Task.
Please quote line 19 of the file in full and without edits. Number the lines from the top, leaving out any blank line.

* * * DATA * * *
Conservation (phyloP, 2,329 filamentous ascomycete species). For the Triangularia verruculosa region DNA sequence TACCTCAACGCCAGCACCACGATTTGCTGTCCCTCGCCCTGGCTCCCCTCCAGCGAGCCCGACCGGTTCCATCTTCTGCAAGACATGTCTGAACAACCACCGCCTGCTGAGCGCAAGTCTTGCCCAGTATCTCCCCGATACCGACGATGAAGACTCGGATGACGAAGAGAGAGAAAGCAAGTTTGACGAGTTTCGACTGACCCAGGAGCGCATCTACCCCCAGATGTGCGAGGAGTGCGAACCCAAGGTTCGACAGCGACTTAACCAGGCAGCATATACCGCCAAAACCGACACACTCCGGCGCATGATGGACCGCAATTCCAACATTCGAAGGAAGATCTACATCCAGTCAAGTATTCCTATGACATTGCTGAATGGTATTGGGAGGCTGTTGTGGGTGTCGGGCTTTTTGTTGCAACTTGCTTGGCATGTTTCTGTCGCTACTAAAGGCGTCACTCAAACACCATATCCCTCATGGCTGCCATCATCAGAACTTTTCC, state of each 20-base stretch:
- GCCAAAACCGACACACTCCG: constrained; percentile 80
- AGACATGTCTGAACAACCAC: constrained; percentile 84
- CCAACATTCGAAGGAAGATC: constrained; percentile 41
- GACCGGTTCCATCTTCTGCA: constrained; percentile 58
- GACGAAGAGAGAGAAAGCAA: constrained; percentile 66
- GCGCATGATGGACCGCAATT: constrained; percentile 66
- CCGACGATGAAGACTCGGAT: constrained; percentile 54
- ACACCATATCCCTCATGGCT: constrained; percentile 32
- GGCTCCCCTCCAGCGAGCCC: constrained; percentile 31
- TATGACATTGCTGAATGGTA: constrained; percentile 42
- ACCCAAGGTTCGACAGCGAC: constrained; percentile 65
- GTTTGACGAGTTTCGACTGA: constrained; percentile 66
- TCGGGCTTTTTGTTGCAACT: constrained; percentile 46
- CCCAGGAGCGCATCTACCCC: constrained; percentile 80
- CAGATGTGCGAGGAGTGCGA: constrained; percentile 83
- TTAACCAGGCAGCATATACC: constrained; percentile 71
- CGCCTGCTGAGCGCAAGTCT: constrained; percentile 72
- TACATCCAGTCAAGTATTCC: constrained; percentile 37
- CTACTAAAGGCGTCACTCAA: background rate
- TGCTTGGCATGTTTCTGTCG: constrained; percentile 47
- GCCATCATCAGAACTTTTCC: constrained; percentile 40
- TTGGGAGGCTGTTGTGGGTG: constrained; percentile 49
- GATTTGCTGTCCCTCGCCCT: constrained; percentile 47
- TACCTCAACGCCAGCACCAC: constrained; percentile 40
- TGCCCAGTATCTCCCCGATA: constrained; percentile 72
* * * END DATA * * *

- TACATCCAGTCAAGTATTCC: constrained; percentile 37